The magazine rack made us feel as though something was wrong. #2 daughter felt as though it were going to fall on her. I felt as though there were an earthquake going on. She has never been in an earthquake, which I think is why that didn’t occur to her.
Now that is a design issue for sure.
On further consideration, we thought M. Bassoon might be more of a kinesthetic kind of guy — touch dominant, as Ozarque puts it.
So, if you think you’re lost, you will probably stare at the map if you are more visual, run your finger along it if you are more kinesthetic, and talk about your route (whether anyone is there to hear you or not) if you are more auditory.
M. Bassoon doesn’t get lost. However, once when they were uncertain about where they were going, he and #2 daughter reached an intersection, and M. Bassoon said “She lives on this road.”
“He saw where he was,” #2 daughter concluded.
You know how you can’t remember whether you’ve taken your vitamins or not, but when you reach out for the bottle, your hand tells your brain that it has already made that motion today? Or you can’t remember the phone number until you being to dial it (this is not such a good example any more, I realize)? Or you write a word to determine how to spell it?
These things are more often true for the kinesthetic processors among us.
And music is pretty physical, too.
There were mosaics, such as this giant ear of corn in the vegetable garden. I liked the way the vegetable garden was a welter of flowers and herbs and vegetables all higgledy-piggledy in the beds. I would do that in my own garden, but my husband would hate it.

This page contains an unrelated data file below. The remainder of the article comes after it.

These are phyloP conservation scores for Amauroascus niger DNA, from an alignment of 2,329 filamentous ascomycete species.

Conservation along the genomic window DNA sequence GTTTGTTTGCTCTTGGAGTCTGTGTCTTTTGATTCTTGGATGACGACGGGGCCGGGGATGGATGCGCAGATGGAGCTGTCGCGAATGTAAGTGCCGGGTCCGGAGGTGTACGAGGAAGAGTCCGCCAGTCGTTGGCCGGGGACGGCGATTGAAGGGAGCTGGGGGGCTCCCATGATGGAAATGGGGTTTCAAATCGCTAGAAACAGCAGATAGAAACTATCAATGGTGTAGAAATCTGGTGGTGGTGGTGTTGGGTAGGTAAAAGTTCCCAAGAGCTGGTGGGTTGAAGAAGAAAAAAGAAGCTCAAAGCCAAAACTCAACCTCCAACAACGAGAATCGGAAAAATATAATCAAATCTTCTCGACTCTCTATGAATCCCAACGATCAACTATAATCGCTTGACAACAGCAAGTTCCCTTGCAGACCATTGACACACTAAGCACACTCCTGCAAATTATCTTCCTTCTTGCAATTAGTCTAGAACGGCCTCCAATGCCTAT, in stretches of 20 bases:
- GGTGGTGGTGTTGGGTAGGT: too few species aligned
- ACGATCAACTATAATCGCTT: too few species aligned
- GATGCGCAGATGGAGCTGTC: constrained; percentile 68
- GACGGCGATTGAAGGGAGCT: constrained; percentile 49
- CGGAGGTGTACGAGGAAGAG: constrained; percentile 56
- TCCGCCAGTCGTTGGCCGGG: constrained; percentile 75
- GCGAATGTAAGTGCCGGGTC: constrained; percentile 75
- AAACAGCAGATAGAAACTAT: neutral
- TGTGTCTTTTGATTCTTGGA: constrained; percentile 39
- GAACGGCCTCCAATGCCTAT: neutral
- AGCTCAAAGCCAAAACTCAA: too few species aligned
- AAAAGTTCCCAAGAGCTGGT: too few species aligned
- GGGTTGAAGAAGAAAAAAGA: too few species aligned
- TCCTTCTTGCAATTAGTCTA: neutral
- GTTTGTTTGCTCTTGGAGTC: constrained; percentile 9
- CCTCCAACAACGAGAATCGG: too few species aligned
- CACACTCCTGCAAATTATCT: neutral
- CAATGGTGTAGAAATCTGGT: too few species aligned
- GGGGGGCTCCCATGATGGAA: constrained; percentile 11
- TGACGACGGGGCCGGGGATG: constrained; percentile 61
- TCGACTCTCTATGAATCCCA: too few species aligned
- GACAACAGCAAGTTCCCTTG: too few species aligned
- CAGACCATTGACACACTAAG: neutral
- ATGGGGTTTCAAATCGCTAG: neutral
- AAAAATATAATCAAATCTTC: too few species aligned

It was also interesting to see how big the vegetable plants get if you don’t pick and eat them. A lettuce the size of a basketball wouldn’t taste good, so we don’t grow them that big, but they look imposing.
People talked to us there. Other visitors, I mean, joined in conversation with us.
It struck me that #2 daughter seemed surprised by this at first. She has obviously been living in The Big City so long that she is out of the habit of this kind of routine friendliness.
Around here, mere proximity gives you the right, or at least permission, to talk with people.
My college buddy M.A. found it alarming. She seemed to think people were going to attack her, or steal her luggage, or something, when of course they just wanted to know where she was from, and help her carry things, and possibly give her a recipe or something.
#2 daughter, having grown up here, wasn’t alarmed, but she was startled.
She left early this morning so she could get back in time for her pedicure appointment, followed by a job interview.
I might take the day off today. I am supposed to review a presentation and write materials for it, and the presentation is to take place a week from today, but I am waiting on someone else for that. And I do have a tutoring appointment. But my menfolks have the day off, so there might be more lounging around in my future.